[Beowulf] Anybody using Redhat HPC Solution in their Beowulf

Lux, Jim (337C) james.p.lux at jpl.nasa.gov
Thu Oct 28 10:32:55 EDT 2010

On 10/28/10 7:09 AM, "Ellis H. Wilson III" <ellis at runnersroll.com> wrote:

> On 10/27/10 12:32, Lux, Jim (337C) wrote:
>> I don't know about this model.
>> This is like developing software on prototype hardware.  The hardware guys
>> and gals keep wanting to change the hardware, and the software developers
>> complain that their software keeps breaking, or that the hardware is buggy
>> (and it is).
> I wasn't suggesting the CS guys affect the correctness of the stack or
> kernel, my comment was purely performance-specific:
> "CS guys...can once in a while trace workloads, test new load balancing
>   mechanisms, try different kernel settings for performance, etc."
> Obviously if you are altering things that endanger the correctness of
> the scientific workload people will be upset.  If your tracer fails,
> your load balancer degrades performance slightly, or your new cache
> replacement policy sucks then the program might run slow but it should
> complete correctly.

And I agree with you here, but the problem is what I next commented on:
You're asking the CS department (full of researchers wanting to do novel
research for their dissertation or to move them towards tenure) to be
sysadmins.  Being an SA is fun, once.
>> But I don't think the CS guys would drool over the possibility of
>> administering a cluster. The CS guys get to be sysadmin/maintenance
>> types...not very fun for them, and not the kind of work that would work for
>> their dissertation.
> The difficulty I have getting access to alter and research root-level
> stuff on clusters is so great that administration by me or my adviser
> would allow my dissertation to move forward much more rapidly.  Instead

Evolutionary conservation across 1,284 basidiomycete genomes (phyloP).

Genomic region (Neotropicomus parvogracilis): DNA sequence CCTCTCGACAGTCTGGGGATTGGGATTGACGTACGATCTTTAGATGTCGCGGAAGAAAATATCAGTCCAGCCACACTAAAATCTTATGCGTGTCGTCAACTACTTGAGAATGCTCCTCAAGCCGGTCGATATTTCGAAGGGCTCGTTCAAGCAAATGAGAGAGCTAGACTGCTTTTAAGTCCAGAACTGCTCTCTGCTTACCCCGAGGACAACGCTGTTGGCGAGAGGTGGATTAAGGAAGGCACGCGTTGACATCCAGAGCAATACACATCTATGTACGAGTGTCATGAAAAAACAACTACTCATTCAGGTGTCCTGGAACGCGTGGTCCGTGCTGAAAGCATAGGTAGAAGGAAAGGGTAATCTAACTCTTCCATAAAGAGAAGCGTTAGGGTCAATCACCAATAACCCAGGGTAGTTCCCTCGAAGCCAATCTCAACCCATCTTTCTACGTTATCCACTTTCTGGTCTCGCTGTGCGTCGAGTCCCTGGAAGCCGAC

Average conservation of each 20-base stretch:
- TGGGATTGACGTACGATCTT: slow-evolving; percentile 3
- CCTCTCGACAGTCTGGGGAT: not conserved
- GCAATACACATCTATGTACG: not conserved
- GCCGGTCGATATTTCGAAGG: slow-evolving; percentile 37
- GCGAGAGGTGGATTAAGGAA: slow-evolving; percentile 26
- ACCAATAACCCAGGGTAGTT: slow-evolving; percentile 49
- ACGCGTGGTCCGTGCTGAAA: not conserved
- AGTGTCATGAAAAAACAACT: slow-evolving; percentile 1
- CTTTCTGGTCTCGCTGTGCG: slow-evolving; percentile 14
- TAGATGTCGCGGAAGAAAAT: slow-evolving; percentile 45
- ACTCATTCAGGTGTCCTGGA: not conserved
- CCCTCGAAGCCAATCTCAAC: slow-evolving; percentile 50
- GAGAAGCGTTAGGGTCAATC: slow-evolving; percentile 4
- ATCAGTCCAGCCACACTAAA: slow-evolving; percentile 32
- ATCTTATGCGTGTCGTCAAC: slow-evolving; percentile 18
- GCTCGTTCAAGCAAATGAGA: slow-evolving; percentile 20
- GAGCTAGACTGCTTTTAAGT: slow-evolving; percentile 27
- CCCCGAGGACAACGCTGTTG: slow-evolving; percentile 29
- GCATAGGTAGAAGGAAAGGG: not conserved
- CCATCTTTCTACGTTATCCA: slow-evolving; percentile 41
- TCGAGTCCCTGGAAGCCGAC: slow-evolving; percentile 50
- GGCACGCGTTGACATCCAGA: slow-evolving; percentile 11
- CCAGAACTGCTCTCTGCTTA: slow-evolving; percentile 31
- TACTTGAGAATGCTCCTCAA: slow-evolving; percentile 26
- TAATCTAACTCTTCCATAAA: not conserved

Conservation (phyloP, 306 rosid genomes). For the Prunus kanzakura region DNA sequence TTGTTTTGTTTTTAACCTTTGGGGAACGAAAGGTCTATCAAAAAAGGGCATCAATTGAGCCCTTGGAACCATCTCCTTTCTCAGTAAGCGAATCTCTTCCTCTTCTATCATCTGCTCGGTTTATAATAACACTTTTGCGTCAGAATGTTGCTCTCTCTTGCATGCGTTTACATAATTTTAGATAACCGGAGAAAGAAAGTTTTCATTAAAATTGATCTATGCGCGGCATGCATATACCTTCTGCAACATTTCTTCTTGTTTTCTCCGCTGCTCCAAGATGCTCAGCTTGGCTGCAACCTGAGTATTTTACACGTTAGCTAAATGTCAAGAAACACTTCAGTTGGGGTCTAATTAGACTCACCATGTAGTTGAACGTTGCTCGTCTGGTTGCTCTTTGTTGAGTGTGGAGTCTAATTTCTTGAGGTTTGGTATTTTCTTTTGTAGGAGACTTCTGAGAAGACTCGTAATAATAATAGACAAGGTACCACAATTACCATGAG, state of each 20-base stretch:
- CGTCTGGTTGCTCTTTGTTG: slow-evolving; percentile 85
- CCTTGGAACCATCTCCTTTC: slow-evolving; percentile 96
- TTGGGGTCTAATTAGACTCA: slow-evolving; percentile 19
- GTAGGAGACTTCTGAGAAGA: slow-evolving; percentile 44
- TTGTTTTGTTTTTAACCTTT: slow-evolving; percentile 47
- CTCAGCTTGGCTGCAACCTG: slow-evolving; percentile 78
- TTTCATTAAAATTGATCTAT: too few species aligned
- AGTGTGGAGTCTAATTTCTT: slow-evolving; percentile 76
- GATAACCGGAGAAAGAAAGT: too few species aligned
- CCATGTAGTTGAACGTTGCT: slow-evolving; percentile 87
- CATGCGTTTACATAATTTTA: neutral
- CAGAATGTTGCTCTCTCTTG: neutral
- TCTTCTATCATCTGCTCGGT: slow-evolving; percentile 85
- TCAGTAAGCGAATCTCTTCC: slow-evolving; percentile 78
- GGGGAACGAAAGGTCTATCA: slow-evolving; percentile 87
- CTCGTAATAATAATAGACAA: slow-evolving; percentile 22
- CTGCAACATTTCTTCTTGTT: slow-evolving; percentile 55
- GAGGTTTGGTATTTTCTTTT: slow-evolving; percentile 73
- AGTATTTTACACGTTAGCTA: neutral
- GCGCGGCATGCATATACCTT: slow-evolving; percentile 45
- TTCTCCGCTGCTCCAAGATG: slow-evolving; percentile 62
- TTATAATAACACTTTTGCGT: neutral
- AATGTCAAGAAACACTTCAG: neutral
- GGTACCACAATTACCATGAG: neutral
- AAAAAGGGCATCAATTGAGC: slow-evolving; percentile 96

> systems researchers try and simulate large systems, which as you can
> imagine often leads to inaccurate or downright incorrect results and
> consequent publications.

> Frankly, I'd be the rock-star of the CS department if I had
> administrative control of a reasonably-sized cluster.  Everyone (in CS)
> would be coming to me to get their research done.  So it requires a
> little administration??  With all my spare cycles not having to write
> simulation codes for an entire I/O stack it would be totally worth it.
Yes, but that would mean more like "sharing a cluster" as opposed to CS
providing support and SA services.  And "sharing a cluster" means that the
cluster architecture has to be appropriate for both people, which is
challenging as has been addressed here recently.  Then there's the "if
you're getting benefit, can you kick in part of the cash needed" which gets
into a whole other area of complexity.

It works like this.. You (A) need 1000 units of resources but can only
afford 500 by yourself. However, you don't need your 1000 units all the
time. So you find someone else who has similar needs who can share, call
them B.. They've only got 300 resource units of cash, so you both go find
someone else who needs similar stuff (call them C), and they need 1200
units, but only 20% of the time, but they've got enough cash, along with A,
to do the deal.  You don't want to leave B out in the cold so you make the
cluster a little bit bigger (say, 1500), and use A, B, and C money.  You're
moving along, got the procurements in place, etc.  Now C gets the unhappy
news that their funding stream has been "rephased" so you need to find a
fourth party "D" to pick up the slack.  Meanwhile, B is unhappy about C
coming and going, because B was excited about getting a bigger cluster and
revised their research plans to take advantage of it, to their sponsor's
delight and pleasure. Now that they won't get the bigger cluster, they have
to go back to the sponsor and descope from their recent upscope.  D saves
the day, for a while, but because their research needs a different
interconnect than A, B, and C were going to use, we have to change the
cluster architecture, just a bit.  Meanwhile A, who started the whole thing,
gets real tired of spending all their time negotiating cluster usage
agreements and looking for funding, and they throw up their hands and bails
out of the project, buying their own cluster with half as many computers
that are 3 times as fast. B,C, and D are now gently twisting in the wind,
trying to figure out what to do next, because the deadline for the paper and
grant applications is coming up soon.

The institution steps in and says, cease this wasteful squabbling,
henceforth all computing resources will be managed by the institution: "to
each according to their needs", and we'll come up with a fair way to do the
"from each according to their ability". Just submit your computing resource
request to the steering committee and we'll decide what's best for the
institution overall.

Yes.. Local control of a "personal supercomputer" is a very, very nice

And so it goes...

> ellis

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